Donkeys ear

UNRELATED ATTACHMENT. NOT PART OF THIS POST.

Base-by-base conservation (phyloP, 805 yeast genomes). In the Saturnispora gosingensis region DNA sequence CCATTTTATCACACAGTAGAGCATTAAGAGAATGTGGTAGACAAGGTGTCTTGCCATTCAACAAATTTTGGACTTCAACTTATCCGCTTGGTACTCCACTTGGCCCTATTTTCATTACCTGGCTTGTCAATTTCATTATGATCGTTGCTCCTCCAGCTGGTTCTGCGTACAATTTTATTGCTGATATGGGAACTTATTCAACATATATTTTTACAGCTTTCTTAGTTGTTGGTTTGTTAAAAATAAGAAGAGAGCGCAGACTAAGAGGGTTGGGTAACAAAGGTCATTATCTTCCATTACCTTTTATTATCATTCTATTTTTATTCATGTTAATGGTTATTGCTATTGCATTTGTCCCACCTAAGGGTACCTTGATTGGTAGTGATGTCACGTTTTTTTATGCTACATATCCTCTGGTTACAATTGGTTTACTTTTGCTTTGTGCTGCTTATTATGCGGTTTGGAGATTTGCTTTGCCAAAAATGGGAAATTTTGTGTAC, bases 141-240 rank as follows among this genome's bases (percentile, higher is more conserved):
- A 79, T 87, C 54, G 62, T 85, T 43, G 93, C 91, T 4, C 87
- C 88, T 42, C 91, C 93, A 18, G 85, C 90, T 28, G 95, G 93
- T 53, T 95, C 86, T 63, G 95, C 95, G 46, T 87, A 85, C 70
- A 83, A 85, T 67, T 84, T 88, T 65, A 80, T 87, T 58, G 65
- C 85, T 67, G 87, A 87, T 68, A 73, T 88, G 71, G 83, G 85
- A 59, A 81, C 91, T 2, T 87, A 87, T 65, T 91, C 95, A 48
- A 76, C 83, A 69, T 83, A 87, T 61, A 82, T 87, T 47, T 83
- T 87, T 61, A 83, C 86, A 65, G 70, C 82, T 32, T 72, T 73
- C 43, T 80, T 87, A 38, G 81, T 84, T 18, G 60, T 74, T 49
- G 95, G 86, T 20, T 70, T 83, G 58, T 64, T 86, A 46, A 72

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I am going to make some boxes seeing as the maker space is pretty much out of commission for what I would like to do. So I decided to make a donkeys ear shooting board to go with my shooting plane. In my opinion joinery looks awful when done badly so a donkeys ear is a great way to create really tight mitres. Perfect for making boxes. I thought I would have a bit of fun with it by including a couple of dovetail keys. I hadn’t used dovetail keys before so it gave me a good trial run. I put a reasonable level of attention into the keys and I got a really nice tight fitting result. If I was using keys for a piece of wooden ware or furniture I am confident I will get a similar or better result. I used the keys because there is a shake in the board I used. I have seen a lot of dovetail keys in furniture and when they don’t fit correctly it is noticeable. So I am chalking that up as a successful learning opportunity. For the long mitres on each board I first had to give myself a 45 degree angle I new I could trust. I used basic geometry to construct a square using large dividers. Then I drew diagonals from each corner. I checked that my sliding bevel was dead on both of the diagonals, I new then that I had a very accurate 45 degree setting on my bevel gauge. I used a router with a tilt base to get me in the ball park and then I was able to dial it in further with a block plane. I have made a donkeys ear totally by hand before but as I am working off a workmate I felt that I could get good results with the router and some fine tuning by hand. I didn’t want to have to make a jig to hold the boards at 45 degrees for hand jointing. So I was really surprised at just how accurate I got my mitres off a workmate. They were both great once I used the block plane. Gluing up was a challenge. I used blocks to reference against. Then I tacked the wood in place with superglue. This allowed me to drill screw holes. I took it all apart glued it up with regular glue and put the screws back in until the glue set. I just used it on a piece of scrap and amazingly the subsequent mitre exactly matches the original setting on the bevel gauge with no lateral adjustment to the plane. I am really amazed just how accurate I have managed to get it. The beauty of the true donkeys ear is that it allows mitres to be referenced off the face and edge for both ends of a board. You can’t do that with the other designs people use to shoot mitres. So I am really happy with what I achieved and the mitred boxes I am going to make will be reasonably easy to construct. I am so glad I did this project because I think of mitres as being a difficult joint to do well.